So widely known is the fact that Rhode Island’s lieutenant governor gig is just a six-figure waiting room for politicians that the late Bob Healey gained a significant local following on the promise of eliminating the office from within. Now the politician who currently occupies that State House bean-bag chair — and who used to actually do something in his job as Cumberland mayor — is showing how afraid he is of losing it.
In a bizarre and embarrassing display, Lieutenant Governor Daniel McKee sent out a press release condemning the Gaspee Project for going after his opposition. Worse, he spouted dark, untrue allegations about the organization’s funding, which at best indicates his willingness to attack his fellow Rhode Islanders in full knowledge that he has no idea whether what he says is true.
What a disappointment. McKee must be very afraid of Rhode Island’s progressives if he’s that willing to discard his integrity and join them in their delusional, divisive rhetoric. Last month, McKee said he’d campaign by “comparing what I stand for against whoever runs [against] me.” Well, that must not be going very well if he’s finding that the only way he can grab attention is to run against his opposition’s bogeyman.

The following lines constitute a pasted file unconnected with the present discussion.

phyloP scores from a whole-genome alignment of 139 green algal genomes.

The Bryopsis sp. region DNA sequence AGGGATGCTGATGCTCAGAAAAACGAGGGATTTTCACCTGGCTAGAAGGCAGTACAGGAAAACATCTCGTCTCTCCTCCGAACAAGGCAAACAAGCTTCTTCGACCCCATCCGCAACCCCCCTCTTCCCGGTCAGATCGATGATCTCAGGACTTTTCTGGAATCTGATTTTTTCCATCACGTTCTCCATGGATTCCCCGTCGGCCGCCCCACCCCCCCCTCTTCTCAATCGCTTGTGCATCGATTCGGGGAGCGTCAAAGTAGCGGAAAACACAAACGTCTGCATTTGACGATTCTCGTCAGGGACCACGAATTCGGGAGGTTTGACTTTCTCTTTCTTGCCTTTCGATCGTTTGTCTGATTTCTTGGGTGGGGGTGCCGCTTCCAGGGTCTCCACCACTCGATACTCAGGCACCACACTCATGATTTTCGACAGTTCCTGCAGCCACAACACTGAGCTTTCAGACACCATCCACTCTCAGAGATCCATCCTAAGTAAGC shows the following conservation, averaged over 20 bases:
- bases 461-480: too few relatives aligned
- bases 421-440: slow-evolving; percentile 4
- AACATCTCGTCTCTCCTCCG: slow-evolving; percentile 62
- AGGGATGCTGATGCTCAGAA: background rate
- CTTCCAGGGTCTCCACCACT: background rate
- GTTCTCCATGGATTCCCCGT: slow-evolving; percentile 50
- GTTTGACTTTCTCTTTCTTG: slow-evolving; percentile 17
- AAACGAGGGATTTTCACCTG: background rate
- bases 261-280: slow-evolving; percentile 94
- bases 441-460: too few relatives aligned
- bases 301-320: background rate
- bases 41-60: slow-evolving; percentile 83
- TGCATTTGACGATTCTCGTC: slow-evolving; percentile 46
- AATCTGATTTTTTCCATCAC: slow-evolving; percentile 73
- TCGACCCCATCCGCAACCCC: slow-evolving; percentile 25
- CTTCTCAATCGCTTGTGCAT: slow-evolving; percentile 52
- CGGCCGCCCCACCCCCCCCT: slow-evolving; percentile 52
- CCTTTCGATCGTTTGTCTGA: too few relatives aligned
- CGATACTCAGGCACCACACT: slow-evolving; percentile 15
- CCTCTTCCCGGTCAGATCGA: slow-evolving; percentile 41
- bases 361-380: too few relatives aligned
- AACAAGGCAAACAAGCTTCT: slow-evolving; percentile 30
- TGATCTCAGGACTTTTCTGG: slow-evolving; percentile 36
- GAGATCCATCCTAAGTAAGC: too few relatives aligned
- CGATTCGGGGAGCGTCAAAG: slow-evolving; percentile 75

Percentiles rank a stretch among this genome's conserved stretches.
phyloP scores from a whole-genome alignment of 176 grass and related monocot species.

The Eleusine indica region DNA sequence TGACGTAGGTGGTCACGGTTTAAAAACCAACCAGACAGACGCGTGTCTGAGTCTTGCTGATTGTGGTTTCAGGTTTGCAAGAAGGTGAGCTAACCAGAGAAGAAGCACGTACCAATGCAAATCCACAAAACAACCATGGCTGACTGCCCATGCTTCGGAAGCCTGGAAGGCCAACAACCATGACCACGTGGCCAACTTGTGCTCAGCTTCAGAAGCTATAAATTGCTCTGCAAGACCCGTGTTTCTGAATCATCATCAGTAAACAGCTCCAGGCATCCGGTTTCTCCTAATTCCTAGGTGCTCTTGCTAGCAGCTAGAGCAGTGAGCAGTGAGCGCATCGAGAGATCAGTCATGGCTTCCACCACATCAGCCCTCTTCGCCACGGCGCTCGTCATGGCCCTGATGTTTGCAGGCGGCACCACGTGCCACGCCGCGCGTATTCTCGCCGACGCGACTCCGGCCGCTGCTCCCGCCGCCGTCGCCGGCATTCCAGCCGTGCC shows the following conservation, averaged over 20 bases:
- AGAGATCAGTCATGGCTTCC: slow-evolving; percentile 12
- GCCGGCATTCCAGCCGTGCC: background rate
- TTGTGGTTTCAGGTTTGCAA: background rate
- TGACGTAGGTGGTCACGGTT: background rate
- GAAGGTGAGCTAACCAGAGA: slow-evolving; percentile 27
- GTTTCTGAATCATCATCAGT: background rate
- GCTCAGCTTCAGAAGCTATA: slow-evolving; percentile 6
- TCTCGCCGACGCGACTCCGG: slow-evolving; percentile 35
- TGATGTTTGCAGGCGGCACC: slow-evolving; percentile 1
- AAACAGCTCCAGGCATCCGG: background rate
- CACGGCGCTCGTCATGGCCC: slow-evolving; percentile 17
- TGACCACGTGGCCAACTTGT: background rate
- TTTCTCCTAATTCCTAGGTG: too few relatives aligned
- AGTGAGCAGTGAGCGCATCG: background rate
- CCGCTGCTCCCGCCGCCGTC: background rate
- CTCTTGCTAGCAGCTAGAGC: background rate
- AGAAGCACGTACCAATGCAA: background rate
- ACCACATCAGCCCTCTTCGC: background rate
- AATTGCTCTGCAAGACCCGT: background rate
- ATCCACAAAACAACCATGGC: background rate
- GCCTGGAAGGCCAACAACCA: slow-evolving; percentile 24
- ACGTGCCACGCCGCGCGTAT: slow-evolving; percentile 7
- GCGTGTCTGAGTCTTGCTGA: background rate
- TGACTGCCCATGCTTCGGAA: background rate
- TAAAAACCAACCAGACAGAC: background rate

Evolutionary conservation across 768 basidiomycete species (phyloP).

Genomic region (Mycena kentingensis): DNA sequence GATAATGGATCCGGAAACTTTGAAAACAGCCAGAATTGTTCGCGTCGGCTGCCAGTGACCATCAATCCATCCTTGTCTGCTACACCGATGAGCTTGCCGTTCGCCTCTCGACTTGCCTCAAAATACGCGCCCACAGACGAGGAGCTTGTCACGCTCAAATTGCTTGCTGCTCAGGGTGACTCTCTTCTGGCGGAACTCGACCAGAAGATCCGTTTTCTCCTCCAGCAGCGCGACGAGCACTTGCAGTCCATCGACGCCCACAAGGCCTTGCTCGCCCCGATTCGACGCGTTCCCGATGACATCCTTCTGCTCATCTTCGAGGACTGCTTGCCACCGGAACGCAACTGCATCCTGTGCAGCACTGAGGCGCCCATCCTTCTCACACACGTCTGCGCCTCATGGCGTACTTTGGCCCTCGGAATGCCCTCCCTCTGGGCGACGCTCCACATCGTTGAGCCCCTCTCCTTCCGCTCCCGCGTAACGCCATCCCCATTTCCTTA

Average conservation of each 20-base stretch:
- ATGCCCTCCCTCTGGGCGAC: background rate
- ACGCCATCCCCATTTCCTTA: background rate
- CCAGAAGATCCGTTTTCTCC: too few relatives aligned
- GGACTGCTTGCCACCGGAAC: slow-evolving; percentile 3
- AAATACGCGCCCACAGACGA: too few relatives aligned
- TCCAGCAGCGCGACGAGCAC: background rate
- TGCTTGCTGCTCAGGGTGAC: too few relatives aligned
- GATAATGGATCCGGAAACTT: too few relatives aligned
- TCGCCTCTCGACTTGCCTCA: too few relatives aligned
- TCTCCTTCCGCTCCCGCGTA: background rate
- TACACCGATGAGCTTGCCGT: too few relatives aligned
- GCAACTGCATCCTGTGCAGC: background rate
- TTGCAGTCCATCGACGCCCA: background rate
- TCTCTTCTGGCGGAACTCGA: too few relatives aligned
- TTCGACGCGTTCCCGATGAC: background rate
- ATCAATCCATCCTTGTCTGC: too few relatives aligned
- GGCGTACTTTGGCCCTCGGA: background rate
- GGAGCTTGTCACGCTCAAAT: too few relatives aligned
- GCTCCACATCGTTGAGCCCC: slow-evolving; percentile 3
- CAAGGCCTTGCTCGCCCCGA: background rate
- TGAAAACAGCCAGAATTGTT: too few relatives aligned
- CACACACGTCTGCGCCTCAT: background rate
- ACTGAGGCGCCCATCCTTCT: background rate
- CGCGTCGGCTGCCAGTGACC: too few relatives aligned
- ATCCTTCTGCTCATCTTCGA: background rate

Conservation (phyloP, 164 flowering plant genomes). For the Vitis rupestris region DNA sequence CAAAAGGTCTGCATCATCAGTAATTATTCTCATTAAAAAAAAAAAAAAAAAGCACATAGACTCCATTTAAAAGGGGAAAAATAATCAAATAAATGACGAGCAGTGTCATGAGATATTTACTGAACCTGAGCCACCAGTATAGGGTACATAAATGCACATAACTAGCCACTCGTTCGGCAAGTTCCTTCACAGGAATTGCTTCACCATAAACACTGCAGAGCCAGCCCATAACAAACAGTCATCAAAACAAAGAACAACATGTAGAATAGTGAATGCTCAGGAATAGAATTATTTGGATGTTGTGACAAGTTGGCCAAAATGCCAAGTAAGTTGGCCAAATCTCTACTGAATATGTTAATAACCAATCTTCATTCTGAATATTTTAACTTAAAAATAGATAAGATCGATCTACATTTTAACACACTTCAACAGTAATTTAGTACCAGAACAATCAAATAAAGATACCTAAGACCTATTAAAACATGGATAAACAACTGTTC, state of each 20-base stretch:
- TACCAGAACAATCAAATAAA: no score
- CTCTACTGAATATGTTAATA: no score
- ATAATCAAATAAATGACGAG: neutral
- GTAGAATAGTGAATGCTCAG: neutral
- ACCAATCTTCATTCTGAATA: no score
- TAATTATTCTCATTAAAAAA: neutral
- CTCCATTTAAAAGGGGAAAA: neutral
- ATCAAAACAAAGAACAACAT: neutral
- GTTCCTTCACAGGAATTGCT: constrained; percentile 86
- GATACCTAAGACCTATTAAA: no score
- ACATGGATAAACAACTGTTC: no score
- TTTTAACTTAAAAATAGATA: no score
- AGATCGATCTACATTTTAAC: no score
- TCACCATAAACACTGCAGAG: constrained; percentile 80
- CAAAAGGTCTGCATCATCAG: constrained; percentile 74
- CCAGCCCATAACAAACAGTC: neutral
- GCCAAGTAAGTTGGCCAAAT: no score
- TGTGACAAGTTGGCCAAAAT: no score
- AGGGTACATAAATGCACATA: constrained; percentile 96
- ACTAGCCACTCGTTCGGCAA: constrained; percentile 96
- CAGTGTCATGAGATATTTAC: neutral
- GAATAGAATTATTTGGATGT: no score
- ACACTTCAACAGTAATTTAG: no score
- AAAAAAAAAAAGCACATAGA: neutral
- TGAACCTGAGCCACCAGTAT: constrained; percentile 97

I’m not directly involved in Gaspee’s activities, but I’m pretty sure that any support they have shown for McKee is motivated primarily out of opposition to far-left candidate Aaron Regunberg. It would have been nice to believe that a successful campaign would at least have let a worthwhile politician stay (somewhat) relevant in a useless office. Now, the unexciting question for voters who don’t want to pay Regunberg $117,637 to continue his career as a professional activist is whether an empty suit can make an impression in a bean bag.